The following is a post from Frank X. Shaw, Corporate Vice President of Corporate Communications at Microsoft. It was originally published on The Official Microsoft Blog.
I’ve spent the last 48 hours or so at the Moscone Center. After the past 45 days, I bet the staff there could crank out some code on their own.
As I watched our keynotes and attended sessions, it struck me that within the past 45 days more than 15,000 developers from all around the world have made the very same pilgrimage to San Francisco, and had a very similar experience. Hotel room-to-Moscone-Center-to-hotel-room-to-Moscone Center…
You get the picture. Not many tans among these crowds. But LOTS of optimism.
That’s what’s great about our industry. No matter economic conditions or political strife in whatever regions of the world, the developers who’ve traveled to the Moscone Center recently, first for Google I/O, then for Apple’s Worldwide Developer Conference, and this week for Microsoft’s Build conference, have come with an underlying sense of optimism and a belief that the strings of code they write can improve people’s lives.
This sense of optimism is universal; it isn’t limited to one company’s platform, as some would suggest.
First, Google updated its developer community about Chrome, Android and many of its services, followed by Apple a couple of weeks later, which rolled out updates to iOS7, OS X and many of its services. Some thought the new version of iOS looked very similar to Windows Phone 8 software, and then there was the news that Siri will feature Bing search results.
This week, it was our turn. And what a turn it was:
· The Windows 8.1 Preview;
· IE11, the best way to experience the Web on touch devices;
· New tooling in the form of Visual Studio 13;
· Amazing new first-party food and fitness apps from Bing;
· The new Xbox Music app;
· New third-party apps from Facebook, Flipboard and the NFL;
· An incredible panoply of Windows 8 devices, from really small tablets to very large, but portable systems, all at a range of price points;
· 3D printer support in Windows 8.1;
· Bing platform capabilities for developers that got shown off on Wednesday and again yesterday as Steve Guggenheimer and John Shewchuk brought it home by demonstrating how you could use Bing Web data to extend Office apps;
· All the Windows Azure power, scale and integration that Satya Nadella and Scott Guthrie brought to life yesterday, including the availability of Windows Azure Mobile Services and Windows Azure Web Sites;
· So much more that Guggs and John covered during yesterday’s keynote.
At the end of two days, we had presented an amazing array of new touch-capable devices and compelling first- and third-party services and apps supported by Windows Azure cloud infrastructure and other higher-level cloud services.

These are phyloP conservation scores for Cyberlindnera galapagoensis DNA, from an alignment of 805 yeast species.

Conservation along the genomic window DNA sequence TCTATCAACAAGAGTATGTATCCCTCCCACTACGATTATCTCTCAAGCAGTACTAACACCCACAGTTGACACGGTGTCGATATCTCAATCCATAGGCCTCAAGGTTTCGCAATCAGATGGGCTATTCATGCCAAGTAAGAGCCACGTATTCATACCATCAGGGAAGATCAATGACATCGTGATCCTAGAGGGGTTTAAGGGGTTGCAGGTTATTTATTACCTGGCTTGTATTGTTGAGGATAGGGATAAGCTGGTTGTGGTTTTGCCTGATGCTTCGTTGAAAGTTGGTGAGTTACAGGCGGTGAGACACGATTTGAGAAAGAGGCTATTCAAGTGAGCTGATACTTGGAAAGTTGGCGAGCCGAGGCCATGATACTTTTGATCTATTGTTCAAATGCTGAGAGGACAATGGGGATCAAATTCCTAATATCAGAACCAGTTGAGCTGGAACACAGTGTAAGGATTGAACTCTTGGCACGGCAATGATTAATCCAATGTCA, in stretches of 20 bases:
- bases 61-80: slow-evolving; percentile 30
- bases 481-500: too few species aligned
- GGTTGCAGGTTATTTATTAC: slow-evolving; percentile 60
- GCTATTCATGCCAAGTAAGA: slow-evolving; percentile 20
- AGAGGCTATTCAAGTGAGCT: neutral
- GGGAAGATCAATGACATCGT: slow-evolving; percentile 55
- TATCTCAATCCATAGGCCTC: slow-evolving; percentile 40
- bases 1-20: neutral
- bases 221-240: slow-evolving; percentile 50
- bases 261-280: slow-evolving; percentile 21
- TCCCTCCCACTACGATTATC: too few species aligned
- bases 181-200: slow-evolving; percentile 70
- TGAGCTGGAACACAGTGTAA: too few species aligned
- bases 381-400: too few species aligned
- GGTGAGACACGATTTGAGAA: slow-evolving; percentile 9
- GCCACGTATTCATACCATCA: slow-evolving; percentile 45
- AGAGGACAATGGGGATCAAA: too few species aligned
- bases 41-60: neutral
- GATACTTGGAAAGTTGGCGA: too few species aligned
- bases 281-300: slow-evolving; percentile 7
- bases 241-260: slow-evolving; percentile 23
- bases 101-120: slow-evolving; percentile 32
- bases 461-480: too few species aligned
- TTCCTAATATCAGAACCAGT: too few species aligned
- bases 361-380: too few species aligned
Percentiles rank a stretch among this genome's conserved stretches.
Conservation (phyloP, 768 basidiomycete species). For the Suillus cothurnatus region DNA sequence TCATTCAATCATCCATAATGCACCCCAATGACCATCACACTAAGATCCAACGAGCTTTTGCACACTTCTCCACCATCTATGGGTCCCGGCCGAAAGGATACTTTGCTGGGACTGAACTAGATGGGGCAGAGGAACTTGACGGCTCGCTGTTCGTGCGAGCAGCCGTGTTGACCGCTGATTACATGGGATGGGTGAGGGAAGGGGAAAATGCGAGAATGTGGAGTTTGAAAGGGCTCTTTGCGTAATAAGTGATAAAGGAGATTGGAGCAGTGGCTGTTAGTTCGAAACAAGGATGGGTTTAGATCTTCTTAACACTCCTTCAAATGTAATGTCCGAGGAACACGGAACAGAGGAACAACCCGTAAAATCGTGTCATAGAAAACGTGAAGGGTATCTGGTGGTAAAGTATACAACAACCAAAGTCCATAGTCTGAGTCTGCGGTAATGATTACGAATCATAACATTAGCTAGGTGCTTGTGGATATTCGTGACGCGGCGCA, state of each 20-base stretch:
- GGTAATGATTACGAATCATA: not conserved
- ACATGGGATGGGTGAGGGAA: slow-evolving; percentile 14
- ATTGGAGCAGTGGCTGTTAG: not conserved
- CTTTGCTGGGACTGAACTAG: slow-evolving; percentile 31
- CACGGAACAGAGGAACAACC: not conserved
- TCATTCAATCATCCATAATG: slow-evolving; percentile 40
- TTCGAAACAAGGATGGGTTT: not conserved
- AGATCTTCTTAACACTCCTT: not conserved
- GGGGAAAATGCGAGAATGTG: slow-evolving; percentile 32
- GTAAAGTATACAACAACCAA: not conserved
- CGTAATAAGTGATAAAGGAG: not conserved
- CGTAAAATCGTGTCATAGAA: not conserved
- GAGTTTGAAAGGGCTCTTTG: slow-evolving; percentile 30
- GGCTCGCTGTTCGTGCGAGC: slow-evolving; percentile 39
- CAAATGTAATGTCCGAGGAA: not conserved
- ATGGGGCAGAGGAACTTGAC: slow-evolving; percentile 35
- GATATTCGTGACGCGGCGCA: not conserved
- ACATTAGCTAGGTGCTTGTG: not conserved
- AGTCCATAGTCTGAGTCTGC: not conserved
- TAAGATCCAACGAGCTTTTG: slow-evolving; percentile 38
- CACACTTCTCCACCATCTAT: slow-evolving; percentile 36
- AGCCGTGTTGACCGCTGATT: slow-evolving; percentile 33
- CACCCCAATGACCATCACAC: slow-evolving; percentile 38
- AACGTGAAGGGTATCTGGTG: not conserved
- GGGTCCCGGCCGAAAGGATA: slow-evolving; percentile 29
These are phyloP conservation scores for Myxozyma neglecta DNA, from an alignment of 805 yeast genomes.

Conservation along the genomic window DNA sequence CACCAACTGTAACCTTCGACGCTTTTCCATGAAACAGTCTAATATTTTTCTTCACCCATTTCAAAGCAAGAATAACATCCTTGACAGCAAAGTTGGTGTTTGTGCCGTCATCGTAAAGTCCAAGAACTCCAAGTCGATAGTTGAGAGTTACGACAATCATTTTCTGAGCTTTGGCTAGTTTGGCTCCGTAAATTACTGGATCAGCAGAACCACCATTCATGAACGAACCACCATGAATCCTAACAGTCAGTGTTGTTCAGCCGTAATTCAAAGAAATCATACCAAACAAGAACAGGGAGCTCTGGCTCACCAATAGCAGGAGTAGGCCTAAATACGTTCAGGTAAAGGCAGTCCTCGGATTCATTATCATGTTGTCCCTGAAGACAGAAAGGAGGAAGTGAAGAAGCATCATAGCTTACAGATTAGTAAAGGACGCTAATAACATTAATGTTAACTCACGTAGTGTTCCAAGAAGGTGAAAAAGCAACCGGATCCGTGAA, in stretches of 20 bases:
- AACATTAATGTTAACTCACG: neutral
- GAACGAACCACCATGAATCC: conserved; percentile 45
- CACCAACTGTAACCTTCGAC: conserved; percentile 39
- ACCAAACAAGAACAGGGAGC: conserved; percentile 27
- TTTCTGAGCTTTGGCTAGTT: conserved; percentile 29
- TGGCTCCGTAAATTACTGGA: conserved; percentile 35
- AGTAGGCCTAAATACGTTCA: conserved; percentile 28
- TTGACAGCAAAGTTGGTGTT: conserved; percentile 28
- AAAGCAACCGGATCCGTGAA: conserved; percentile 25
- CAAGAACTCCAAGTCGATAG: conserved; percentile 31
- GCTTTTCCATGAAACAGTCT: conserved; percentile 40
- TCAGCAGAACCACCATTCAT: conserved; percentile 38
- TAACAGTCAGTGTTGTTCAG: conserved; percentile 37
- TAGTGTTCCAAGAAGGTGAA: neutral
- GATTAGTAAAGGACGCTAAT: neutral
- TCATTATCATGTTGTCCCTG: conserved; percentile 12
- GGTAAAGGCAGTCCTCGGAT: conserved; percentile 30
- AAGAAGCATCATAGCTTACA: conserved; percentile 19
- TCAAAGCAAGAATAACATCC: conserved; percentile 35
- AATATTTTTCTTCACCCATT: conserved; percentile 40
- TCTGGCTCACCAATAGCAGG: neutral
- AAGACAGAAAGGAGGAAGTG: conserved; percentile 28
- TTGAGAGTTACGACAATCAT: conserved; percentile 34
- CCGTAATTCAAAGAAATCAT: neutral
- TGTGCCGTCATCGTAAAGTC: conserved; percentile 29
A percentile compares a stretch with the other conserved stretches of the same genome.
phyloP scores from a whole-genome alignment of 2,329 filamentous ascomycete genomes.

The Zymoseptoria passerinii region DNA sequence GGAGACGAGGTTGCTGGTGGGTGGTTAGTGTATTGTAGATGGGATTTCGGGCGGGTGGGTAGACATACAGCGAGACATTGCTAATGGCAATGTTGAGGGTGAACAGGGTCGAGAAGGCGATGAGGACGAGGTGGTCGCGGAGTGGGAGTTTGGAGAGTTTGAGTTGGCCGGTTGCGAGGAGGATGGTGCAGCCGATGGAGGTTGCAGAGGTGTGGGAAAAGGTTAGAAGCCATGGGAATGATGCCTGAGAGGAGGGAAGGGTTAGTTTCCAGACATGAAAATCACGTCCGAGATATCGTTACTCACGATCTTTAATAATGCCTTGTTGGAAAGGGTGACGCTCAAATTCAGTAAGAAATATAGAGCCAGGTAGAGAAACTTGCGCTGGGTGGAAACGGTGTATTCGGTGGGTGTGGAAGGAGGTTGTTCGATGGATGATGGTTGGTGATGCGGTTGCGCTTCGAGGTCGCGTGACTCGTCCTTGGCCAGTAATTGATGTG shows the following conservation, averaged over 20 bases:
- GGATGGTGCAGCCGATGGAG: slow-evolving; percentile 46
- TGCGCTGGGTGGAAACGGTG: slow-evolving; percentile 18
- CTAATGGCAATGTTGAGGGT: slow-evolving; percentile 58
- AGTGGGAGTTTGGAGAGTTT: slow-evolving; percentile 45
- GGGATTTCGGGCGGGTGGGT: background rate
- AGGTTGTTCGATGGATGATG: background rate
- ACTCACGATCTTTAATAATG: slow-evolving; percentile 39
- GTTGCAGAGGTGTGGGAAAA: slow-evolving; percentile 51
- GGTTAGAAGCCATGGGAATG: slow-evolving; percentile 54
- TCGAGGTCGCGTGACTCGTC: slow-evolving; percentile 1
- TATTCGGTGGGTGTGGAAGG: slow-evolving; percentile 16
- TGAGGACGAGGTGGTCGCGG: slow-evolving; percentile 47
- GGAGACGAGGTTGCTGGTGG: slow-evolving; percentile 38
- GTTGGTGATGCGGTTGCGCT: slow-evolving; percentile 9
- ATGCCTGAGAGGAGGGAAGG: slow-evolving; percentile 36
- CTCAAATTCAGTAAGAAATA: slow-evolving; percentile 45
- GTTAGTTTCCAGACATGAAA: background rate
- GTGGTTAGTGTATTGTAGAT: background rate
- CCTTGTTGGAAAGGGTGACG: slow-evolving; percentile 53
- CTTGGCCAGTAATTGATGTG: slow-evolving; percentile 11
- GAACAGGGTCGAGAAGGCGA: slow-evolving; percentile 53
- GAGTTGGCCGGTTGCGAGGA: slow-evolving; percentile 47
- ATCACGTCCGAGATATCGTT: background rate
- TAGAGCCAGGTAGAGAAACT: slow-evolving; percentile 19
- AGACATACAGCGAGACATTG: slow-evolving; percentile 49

Three different developer conferences. Same venue. Similar concepts, but different message.
Microsoft’s vision for the future is one of an amazing array of computing devices of all types, sizes and price points running incredibly compelling services for work and play that are constantly updating and syncing across PC, tablet, phone, TV and other devices via the Cloud.
We’ve been talking for quite some time about a devices and services future; that future was on display this week at the Moscone Center (if you missed it, you can check out the keynotes and other sessions on Channel 9). As some have noted this week, we aren’t moving there timidly; in fact, others are noting the pace at which we’re pushing forward. As Steve Ballmer said in opening the conference Wednesday, one of the messages he hoped attendees would take away is “the transformation that we are going through as a company to move to an absolutely rapid release cycle — rapid release, rapid release. “
Continuous services. Boom.
At the conclusion of Wednesday’s keynote, Steve acknowledged that developers have lots of choices, but made the case why they should bet on Microsoft’s devices and services future.
“…when people really need to get some work done, when people really want to hard core lean in and have some fun, we think we’ve got absolutely the highest volume platform on the planet. We will sell literally hundreds of millions of Windows devices this year. Windows Phones. Windows tablets. Windows PCs… And while certainly some of the form factors that have been most traditionally in Windows will see an interesting transition, the rise of new Windows form factors, phones, tablets, two-in-ones, all-in-ones, even the sense of where we take Xbox and the ability to participate in Windows experiences is unparalleled. And the opportunity as an application developer to use Windows on the device and Windows Azure in the cloud to build next-generation mobile, connected experiences has absolutely never been better than it is today.”
In Wednesday’s keynote, Antoine Leblond, corporate vice president for Windows Web Services, said Windows 8.1 has more than 5,000 new APIs that developers can utilize to unleash their creativity.
“Windows 8.1 has a lot of surface area,” he added.
A lot of surface area, indeed. Let’s get the party started.